NO ONE knows exactly why Jake Patterson picked Jayme Closs — or why he decided to kill her parents and to kidnap her.

But the news from a Wisconsin courtroom today is that Patterson simply saw the 13-year-old get on a bus.

That’s it.

Chilling news for any person who loves a child.

There are many lessons to learn from the story of the Closs family and Patterson.

Probably the most important is that we need to teach our children how critical it is that they know how to recognize a potentially dangerous situation — and what they can do if they are assaulted or kidnapped.

It is the kind of advice that we wish we did not have to share with our children. We wish their lives could be full of the innocence and carefree days we hoped they would have.

But this is just another example of why we can’t, not anymore.

But there is another issue to consider — what do we as a community do to protect our children? How do we battle the odds that someone will hurt them?

The first is simple on the surface. The more adults there are keeping their eyes open when children are going to or leaving school, or when they are inside a classroom, the better.

Should they be armed? The debate is still on about that. But they should be there, trained and ready.

Bad news is that keeping officers on duty in schools is expensive. But we might have to start thinking about taking those measures to protect this community’s most valuable resource, its children.

And then there is the other, more intangible, issue to consider.

Take a look at the number of sex offenders in Mercer County. It will give you pause.

And what is really scary is that those lists do not always alert authorities to where the real dangers are. Patterson was on no such list.

But if you are counting the odds and trying to address the safety of the community’s children, sex offender lists, well, they matter.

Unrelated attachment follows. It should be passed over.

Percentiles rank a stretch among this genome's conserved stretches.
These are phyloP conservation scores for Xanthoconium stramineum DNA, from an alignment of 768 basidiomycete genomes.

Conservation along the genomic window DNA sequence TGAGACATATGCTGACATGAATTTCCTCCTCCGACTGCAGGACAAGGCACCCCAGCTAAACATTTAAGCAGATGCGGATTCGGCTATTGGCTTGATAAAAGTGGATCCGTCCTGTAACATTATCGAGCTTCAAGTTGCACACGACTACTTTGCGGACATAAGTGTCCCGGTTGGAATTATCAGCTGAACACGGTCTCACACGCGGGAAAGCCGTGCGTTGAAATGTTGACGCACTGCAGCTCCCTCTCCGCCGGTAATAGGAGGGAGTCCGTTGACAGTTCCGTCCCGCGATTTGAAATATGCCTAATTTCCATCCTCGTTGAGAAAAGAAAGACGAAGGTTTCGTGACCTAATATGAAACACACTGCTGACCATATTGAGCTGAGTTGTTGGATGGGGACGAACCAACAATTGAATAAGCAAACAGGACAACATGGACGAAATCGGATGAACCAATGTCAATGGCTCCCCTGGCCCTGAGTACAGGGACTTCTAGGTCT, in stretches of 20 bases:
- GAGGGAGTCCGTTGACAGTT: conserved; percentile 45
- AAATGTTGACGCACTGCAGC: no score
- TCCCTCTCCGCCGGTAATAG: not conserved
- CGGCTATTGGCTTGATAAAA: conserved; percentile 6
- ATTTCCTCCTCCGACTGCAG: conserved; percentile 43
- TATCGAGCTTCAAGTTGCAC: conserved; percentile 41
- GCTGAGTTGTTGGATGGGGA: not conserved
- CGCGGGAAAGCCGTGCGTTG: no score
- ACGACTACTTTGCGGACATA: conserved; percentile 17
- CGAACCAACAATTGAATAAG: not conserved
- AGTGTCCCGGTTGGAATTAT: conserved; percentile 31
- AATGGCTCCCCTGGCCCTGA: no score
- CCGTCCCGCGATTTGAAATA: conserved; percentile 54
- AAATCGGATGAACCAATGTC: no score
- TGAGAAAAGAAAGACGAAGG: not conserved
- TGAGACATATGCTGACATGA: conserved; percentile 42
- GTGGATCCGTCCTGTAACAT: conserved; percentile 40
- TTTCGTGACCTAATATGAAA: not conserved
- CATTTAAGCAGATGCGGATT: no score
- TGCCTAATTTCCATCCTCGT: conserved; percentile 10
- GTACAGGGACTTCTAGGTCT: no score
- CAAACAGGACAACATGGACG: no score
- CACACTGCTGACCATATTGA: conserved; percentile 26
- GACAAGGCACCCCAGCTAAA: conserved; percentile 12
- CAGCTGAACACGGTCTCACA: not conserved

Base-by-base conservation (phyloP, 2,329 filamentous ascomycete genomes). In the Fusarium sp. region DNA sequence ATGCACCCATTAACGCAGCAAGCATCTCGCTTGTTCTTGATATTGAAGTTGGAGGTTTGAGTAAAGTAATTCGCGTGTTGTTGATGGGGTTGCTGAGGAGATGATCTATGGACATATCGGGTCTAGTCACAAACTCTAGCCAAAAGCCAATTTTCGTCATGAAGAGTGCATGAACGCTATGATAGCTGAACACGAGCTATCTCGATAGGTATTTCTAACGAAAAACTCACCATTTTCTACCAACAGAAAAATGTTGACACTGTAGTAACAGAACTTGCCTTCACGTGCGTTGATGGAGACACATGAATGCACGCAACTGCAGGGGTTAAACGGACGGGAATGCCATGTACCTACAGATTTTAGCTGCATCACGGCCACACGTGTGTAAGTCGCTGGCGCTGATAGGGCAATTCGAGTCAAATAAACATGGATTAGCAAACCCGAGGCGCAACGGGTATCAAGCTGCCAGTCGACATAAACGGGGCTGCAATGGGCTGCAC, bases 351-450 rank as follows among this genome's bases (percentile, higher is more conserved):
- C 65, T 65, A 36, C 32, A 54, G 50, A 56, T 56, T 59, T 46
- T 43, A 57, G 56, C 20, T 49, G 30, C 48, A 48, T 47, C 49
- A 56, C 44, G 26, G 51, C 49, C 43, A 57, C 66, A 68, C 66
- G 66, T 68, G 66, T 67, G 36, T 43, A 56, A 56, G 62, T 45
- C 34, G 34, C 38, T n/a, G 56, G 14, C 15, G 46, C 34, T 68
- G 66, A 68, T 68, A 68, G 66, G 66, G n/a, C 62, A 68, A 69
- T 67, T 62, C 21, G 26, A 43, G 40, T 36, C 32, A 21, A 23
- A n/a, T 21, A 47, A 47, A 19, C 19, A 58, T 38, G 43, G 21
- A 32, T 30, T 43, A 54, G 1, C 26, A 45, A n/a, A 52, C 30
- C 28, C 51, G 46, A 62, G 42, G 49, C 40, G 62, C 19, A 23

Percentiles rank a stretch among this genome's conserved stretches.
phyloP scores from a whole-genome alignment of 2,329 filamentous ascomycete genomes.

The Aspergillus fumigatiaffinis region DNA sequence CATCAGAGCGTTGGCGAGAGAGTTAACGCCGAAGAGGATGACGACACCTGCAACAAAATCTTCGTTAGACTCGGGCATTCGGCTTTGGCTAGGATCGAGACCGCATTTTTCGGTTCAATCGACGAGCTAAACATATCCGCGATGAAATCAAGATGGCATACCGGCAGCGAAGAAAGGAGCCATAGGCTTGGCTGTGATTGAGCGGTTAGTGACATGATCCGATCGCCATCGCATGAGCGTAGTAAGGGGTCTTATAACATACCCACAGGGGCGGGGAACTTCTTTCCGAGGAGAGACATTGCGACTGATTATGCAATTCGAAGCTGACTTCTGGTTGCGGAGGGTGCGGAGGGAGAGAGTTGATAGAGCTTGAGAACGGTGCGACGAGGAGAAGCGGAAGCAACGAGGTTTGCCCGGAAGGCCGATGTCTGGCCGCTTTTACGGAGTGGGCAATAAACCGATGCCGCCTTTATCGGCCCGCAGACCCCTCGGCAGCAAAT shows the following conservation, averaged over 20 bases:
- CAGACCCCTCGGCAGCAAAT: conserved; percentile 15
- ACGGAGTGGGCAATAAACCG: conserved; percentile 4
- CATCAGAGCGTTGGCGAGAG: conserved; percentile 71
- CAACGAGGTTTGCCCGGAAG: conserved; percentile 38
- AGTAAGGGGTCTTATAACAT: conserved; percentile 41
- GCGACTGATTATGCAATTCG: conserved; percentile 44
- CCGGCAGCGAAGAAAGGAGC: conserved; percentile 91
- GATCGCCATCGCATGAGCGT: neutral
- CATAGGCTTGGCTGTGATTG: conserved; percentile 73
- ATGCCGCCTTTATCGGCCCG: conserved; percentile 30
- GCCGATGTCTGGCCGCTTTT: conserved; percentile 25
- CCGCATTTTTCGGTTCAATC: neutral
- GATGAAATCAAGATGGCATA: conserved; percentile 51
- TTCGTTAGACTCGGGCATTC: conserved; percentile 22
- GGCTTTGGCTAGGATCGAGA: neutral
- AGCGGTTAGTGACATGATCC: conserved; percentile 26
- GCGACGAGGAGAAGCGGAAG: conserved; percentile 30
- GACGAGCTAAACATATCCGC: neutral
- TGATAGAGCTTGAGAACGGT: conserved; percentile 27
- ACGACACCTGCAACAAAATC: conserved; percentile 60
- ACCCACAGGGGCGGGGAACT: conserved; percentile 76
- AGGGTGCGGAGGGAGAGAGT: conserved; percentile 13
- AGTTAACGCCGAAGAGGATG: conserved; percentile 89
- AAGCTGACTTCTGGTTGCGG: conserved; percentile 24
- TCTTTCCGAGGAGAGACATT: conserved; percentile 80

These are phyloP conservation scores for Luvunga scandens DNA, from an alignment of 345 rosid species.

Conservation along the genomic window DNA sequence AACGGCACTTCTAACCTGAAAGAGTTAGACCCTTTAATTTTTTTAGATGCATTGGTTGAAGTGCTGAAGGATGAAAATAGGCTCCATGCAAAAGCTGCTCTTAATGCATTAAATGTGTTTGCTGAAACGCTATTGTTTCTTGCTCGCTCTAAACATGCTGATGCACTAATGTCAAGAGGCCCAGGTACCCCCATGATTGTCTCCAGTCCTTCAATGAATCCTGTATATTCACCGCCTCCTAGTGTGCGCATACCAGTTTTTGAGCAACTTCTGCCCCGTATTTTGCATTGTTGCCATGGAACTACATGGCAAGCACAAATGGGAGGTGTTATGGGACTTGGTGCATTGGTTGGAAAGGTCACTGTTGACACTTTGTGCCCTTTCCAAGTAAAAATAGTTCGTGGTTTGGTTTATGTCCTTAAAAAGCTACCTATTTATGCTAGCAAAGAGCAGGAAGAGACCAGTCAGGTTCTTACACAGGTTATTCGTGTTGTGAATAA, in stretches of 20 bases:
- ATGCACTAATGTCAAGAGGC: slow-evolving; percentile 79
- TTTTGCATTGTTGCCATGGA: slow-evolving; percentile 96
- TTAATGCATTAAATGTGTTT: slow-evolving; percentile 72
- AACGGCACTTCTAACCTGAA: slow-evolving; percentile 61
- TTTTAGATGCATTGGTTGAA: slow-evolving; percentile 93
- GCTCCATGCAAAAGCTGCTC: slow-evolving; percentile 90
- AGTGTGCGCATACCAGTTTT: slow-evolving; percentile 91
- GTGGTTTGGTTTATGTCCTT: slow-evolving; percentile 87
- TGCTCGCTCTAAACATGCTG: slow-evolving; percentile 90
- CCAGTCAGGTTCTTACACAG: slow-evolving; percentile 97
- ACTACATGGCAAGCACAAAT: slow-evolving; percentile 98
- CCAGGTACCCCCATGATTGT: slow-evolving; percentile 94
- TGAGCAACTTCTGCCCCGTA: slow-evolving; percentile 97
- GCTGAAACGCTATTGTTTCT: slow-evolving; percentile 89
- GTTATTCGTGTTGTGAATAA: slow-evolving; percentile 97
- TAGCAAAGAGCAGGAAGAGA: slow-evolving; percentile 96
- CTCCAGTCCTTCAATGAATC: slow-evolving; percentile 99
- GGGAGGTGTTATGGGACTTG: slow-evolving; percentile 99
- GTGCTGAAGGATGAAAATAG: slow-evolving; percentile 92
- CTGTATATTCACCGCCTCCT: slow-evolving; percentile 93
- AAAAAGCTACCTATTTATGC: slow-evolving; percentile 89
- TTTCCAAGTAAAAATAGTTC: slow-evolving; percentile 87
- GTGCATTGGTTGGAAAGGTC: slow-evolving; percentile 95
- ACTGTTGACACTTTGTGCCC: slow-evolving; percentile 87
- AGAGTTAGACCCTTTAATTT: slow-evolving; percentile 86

There is always a bunch of reaction whenever someone points out that sex offenders live among us. There are people who say that they deserve a chance to live their lives when they have served their time. They also say the same about those who have been in prison for other crimes.

And they are right to a certain extent. There has to be a place for people to go and to rehabilitate themselves if we want to keep them from turning back to crime.

But what is often interesting is that those same people do not always have the same reaction when those sex offenders — or halfway houses — are in their own neighborhoods.

But that debate is for another day.

As we hear more and more stories about sexual assaults and violent attacks, we have to be much more careful about how we protect our children.

And that means the rules have got to be enforced when it comes to sex offenders.

They should not live near schools, after school programs or anywhere even close to where children congregate. And they must be watched, carefully.

And those who are multiple offenders, they should not see the light of day, whether that means treatment or jail.

No mercy. No excuses. No tolerance.

And we can help, too, as a community.

We can watch out for our children and those in our neighborhoods.

If it doesn’t seem right, we have to teach our children to speak up.

And if we see something, or suspect something, we have to say something.

Jayme Closs is one of the lucky ones.

We need to do everything we can to make sure the next sad story is not in Mercer County.